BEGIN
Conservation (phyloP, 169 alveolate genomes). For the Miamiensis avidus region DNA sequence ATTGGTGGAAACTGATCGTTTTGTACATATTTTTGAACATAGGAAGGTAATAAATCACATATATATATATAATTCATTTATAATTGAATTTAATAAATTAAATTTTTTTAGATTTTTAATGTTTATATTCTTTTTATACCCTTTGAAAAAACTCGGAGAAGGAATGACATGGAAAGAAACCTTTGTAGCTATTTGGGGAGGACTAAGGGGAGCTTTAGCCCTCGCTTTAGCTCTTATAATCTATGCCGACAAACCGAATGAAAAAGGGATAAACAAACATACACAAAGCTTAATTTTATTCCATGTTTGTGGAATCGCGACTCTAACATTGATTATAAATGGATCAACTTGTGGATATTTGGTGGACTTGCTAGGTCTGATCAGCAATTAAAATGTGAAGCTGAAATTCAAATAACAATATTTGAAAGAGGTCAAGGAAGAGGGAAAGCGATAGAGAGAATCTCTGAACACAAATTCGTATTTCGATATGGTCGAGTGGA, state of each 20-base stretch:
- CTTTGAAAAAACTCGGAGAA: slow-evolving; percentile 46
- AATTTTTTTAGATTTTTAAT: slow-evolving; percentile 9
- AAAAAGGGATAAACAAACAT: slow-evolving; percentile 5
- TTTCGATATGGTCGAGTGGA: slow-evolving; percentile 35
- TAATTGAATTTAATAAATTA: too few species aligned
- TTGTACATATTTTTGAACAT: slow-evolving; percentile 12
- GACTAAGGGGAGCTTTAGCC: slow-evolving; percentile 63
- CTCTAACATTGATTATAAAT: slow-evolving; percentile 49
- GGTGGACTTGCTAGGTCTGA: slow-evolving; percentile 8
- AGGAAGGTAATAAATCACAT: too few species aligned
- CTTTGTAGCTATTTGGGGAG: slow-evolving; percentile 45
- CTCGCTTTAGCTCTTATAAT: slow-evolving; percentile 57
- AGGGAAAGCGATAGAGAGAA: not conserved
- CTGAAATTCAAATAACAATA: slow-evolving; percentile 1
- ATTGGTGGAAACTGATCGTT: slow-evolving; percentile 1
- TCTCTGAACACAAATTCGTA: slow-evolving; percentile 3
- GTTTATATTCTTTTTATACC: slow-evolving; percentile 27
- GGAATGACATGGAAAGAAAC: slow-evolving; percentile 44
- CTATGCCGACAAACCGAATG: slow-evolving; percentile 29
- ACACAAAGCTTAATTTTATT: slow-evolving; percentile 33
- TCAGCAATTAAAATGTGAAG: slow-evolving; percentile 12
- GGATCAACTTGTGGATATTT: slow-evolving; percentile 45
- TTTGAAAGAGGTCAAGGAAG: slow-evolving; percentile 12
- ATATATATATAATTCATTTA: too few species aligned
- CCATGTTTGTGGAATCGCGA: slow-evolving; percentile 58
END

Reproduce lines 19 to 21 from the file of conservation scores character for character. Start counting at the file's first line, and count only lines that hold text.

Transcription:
- GGAATGACATGGAAAGAAAC: slow-evolving; percentile 44
- CTATGCCGACAAACCGAATG: slow-evolving; percentile 29
- ACACAAAGCTTAATTTTATT: slow-evolving; percentile 33